Leesburg is best known as the home of Maple Leaf Farms duck farm corporate headquarters and their retail store: Duck, Down & Above. Plotted in 1835 by Levi Lee, Leesburg has been known to some as the gateway to the lakes. Historical downtown Leesburg is nestled just off S.R. 15 between Milford and Warsaw and is known for its brick streets. The town has an estimated population at 560, and, other than Maple Leaf, has a local pub, a farm implement dealer and some small business offices (unfortunately, the Old Leesburg Mill Mercantile closed).
A retro gem
Stacy’s, 309 S. Main St., Leesburg, calls itself a fine dining and cocktail restaurant with family access. It’s named after patriarch Stacy Haines who, along with his wife Colleen, purchased the restaurant in 1972. They created a loyal following that generated sufficient income to put their sons, Tyler (Indiana University) and Todd (University of Notre Dame), through law school. Now in its 44th year, Tyler owns and operates the restaurant. It’s open seven days a week, with lunch everyday, dinner everyday except Sunday and breakfast on Saturday and Sunday.
Walking into Stacy’s can quickly take a person back to the 70s. There is retro signage nicely spaced on the wood-paneled walls, and an antique bar. Tables are spaced to allow servers easy access to customers, and there is ample space for families.
The food reflects old and new
Stacy’s menu is extensive and offers something for everyone. However, unlike many local hot spots, everything is homemade. Chef Jim Bryan has been serving Stacy’s version of fine dining for 28 years. Specialties include soups, steaks, lobster, other seafood specials and homemade cheesecakes.
Appetizers are not particularly an emphasis, but the shrimp cocktail is a colossal offering of U/10 to U/15 shrimp, and you can order as many as you want. The horseradish infused cocktail sauce is also house-made.
The most popular salad is the signature famous country salad. Incorporating a hot bacon dressing that dates back to the Haines’ great-grandmother with Boston Bibb lettuce, the slightly wilted lettuce blends nicely with bacon bits, onion and boiled egg. They even bottle the dressing for sale.
The Greek salad is also a favorite. Based on a version from Detroit’s Greektown, this salad includes pineapple that blends nicely with chopped lettuce and other ingredients common in a Greek salad (beets, olives, boiled egg, feta and pepperoncini). It is complemented with a light vinegar and oil dressing. That dressing, like the other 10 dressings, is made from scratch.
Soups are superb
Chili is the signature soup, with chili supreme being an upscale version — cheese, chopped onion and sour cream are added as toppings — but there are always two others. On the day I visited, beef barley and creamy broccoli were the specials. I chose a cup of the latter. It was perfect! It included bits of carrot and onion and nice chunks of broccoli in a delightful cream base. Served at the right temperature and in a large coffee mug, it was easy to sip away.
A sandwich for everyone
Twenty-one sandwiches are on the menu, but often a lunch special is offered. The day I visited, the special was a hot beef and Swiss sandwich. A favorite at the restaurant is the Reuben, which is made from their house-made corned beef, sauerkraut, Swiss cheese and their thousand island dressing, stuffed between two nice slabs of rye bread and grilled.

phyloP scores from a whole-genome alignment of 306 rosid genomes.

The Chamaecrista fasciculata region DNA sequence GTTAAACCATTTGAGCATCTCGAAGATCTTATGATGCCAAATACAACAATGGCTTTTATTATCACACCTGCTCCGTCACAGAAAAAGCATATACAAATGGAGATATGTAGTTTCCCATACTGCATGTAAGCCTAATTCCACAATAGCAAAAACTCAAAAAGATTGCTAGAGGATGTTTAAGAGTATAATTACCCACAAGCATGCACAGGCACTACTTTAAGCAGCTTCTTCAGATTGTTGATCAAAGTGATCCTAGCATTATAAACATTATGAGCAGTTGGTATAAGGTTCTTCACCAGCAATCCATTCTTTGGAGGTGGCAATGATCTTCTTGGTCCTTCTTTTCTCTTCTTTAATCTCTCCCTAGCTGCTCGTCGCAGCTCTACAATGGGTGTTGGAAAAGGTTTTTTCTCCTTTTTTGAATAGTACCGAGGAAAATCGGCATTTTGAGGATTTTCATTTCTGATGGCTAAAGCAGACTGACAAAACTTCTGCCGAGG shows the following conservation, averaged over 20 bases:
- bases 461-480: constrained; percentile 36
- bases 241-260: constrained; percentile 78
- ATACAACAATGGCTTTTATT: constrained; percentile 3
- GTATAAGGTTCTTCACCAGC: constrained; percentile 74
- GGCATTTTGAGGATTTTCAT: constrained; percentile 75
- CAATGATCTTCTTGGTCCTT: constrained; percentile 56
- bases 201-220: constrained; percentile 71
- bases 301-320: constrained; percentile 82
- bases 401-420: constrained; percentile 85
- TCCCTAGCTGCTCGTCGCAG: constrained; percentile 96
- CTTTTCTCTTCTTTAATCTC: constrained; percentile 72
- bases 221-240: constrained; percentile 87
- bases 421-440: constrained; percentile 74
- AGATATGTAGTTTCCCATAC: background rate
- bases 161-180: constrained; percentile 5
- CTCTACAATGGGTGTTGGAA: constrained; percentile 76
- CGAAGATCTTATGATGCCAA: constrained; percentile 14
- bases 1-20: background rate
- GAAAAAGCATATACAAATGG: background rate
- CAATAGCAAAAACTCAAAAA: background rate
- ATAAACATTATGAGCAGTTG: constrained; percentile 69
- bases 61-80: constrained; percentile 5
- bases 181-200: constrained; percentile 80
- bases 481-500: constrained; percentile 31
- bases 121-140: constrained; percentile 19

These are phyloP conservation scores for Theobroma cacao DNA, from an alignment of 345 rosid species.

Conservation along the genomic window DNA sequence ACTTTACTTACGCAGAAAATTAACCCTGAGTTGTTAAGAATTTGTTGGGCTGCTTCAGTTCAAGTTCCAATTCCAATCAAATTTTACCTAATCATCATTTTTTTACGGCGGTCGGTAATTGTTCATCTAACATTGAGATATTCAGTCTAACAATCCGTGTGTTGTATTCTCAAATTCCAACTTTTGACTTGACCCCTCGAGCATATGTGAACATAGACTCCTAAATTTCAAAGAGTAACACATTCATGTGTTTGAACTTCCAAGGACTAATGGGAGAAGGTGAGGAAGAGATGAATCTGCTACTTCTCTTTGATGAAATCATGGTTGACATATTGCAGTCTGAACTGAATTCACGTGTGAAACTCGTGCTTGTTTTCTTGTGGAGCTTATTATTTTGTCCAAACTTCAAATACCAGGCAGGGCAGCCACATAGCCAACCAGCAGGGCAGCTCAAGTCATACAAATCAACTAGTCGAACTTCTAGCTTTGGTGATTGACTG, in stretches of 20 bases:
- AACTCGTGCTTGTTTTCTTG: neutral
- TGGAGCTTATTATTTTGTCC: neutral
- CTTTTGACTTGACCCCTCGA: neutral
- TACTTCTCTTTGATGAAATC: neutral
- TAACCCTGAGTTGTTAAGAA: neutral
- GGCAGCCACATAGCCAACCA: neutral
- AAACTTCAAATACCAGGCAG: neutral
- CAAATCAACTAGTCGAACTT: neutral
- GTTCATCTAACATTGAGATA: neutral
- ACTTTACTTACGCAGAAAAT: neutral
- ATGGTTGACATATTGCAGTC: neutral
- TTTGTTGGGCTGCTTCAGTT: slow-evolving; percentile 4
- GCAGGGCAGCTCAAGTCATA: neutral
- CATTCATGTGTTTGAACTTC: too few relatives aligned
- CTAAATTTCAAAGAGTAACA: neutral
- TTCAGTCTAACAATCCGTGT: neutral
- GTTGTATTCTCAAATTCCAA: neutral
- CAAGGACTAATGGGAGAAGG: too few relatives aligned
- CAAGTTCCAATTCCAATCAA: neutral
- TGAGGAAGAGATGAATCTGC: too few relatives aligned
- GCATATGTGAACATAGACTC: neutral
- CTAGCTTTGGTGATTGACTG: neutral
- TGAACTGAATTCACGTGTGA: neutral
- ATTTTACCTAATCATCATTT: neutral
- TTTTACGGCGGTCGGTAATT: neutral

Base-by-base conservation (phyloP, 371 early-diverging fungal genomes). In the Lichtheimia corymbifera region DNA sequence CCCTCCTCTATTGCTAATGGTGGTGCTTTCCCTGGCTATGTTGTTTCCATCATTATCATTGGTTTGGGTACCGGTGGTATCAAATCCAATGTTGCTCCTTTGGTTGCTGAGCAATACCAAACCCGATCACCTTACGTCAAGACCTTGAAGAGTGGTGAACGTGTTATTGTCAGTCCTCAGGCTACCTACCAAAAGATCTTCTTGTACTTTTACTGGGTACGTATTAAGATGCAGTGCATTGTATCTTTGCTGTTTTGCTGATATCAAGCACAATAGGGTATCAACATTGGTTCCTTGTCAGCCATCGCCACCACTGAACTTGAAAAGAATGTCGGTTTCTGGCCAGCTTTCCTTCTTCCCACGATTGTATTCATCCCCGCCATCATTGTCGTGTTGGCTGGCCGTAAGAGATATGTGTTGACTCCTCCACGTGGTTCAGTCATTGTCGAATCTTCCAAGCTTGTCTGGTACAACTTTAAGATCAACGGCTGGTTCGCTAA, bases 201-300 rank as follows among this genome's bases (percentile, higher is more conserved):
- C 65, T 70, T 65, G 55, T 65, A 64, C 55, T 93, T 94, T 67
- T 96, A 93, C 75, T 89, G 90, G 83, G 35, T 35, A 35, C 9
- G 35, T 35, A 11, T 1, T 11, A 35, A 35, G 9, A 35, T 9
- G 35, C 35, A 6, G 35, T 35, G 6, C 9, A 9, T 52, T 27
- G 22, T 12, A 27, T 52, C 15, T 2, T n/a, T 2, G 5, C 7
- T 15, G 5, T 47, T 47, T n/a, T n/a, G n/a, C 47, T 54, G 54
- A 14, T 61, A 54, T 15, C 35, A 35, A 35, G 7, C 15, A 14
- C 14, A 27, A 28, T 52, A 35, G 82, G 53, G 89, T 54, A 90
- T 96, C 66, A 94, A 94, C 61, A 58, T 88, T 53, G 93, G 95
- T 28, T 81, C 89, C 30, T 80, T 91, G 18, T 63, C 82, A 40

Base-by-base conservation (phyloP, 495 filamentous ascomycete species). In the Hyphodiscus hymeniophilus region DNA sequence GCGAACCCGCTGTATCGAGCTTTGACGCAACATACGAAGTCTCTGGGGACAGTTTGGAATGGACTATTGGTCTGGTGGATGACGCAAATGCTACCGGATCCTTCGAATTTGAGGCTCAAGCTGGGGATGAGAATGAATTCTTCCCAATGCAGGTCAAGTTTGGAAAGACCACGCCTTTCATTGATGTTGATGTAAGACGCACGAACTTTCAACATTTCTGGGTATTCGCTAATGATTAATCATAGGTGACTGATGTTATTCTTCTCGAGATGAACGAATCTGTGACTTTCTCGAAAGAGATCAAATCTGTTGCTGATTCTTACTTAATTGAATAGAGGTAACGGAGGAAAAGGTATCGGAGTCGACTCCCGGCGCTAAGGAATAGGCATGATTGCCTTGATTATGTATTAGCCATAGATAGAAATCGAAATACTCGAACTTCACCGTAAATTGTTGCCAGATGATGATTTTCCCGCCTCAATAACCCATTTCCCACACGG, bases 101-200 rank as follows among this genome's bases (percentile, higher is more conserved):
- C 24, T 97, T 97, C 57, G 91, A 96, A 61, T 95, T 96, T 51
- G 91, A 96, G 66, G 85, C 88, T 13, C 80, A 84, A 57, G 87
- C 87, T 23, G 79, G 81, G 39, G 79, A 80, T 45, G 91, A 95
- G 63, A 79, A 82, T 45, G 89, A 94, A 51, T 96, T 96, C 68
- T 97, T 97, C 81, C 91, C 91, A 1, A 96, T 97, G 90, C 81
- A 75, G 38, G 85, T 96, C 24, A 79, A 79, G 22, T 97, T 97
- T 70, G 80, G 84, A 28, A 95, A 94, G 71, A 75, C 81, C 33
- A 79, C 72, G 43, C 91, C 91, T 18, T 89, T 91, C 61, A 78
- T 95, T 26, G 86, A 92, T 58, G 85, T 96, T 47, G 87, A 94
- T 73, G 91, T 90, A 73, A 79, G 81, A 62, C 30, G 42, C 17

Another local favorite is the tenderloin. This huge chuck of goodness may be ordered lightly breaded or grilled.
In making a choice, I had to lean on the side of unusual. How many places do you find offering a cube steak sandwich? Being a 30-year tradition at Stacy’s, I had to try it. I selected the supreme version, which comes with grilled onions and melted Swiss cheese. The pounded steak (usually top sirloin) was tender and had absolutely no gristle. Served between two toasted hoagie bun slices, I savored every bite.
Dinner emphasis is on steak and lobster
Hand-cut steaks are popular at the restaurant; in particular, the prime rib, which is made in-house and prepared from scratch (offered only on weekends), is one of the best in Lake Country. Stacy’s slow-roasts their prime rib every week, then finishes each cut to customer liking. Steaks are offered in multiple weights with filet mignon being the most popular.
Stacy’s lobsters are from the waters off Australia, and are offered nightly at market price. Surf and turf is also available.
The melt in your mouth fresh water lake perch at the restaurant are lightly breaded fillets and flash-fried. There are six other water critter dishes — frog legs being one — on the dinner menu, and usually a fish special.
Then there is the Maple Leaf Farm duckling, served l’orange, a couple pork chop offerings and two chicken entrees.
All dinners are served with choice of salad and one of 12 different side dishes.
The desserts alone are worth the drive
People come from afar just for cheesecake. Currently on the menu is the turtle cheesecake, but there are specials like the caramel apple cheesecake and Jim’s German Chocolate Cake. When offered, you must get there early to get a piece.
Stacy’s has developed a legacy in Lake Country. Tyler says his dad always told him: “Offer good food and they will come.” Tyler employs 22 people, four of whom have worked there more than 10 years. With seating for 140, a full bar with bartenders Rana, Lori and Wendy serving-up any number of craft beers (local Man Cave Sandbar Blonde is a must have) and specialty cocktails (the bloody mary mix is house-made and one of the best), Stacy’s can handle special events and provides catering on request.
Stacy’s is worth the drive down S.R. 15. Besides the local crowd, the focus on fresh ingredients and quality, homemade dishes draws folks from Nappanee, Goshen and other areas where the uniqueness that is Stacy’s cannot be found. Reservations for dinner are always recommended.